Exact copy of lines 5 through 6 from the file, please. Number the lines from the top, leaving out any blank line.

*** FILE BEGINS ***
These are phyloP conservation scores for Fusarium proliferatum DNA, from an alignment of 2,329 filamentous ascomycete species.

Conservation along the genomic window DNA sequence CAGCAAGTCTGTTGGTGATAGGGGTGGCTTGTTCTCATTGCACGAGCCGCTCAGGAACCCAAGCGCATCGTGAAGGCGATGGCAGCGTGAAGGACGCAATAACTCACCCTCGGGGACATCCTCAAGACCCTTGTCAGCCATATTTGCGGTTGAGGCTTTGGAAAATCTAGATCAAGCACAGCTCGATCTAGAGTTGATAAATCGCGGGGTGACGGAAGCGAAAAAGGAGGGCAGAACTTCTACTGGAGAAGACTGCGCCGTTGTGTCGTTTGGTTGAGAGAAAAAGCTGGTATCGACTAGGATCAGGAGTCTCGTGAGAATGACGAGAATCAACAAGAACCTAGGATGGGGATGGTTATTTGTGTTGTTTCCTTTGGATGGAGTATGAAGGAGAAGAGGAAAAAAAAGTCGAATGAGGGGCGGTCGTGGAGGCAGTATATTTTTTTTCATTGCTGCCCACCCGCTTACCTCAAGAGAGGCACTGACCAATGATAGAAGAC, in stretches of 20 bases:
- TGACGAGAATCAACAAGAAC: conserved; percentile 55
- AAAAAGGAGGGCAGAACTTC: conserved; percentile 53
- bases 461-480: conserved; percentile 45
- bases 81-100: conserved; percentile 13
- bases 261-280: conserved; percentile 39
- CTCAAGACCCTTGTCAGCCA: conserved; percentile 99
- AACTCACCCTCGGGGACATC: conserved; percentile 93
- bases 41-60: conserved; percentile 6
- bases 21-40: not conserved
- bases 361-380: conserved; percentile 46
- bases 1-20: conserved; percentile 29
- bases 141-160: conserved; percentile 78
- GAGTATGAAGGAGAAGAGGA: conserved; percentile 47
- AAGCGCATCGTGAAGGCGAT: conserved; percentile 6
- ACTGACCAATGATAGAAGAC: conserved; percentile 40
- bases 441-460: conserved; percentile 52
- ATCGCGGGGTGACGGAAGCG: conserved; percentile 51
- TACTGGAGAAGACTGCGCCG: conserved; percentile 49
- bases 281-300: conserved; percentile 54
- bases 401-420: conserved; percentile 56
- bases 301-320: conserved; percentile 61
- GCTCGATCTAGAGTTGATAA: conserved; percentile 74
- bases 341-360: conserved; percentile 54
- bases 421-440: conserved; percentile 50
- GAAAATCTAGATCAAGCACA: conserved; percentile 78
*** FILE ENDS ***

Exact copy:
- bases 461-480: conserved; percentile 45
- bases 81-100: conserved; percentile 13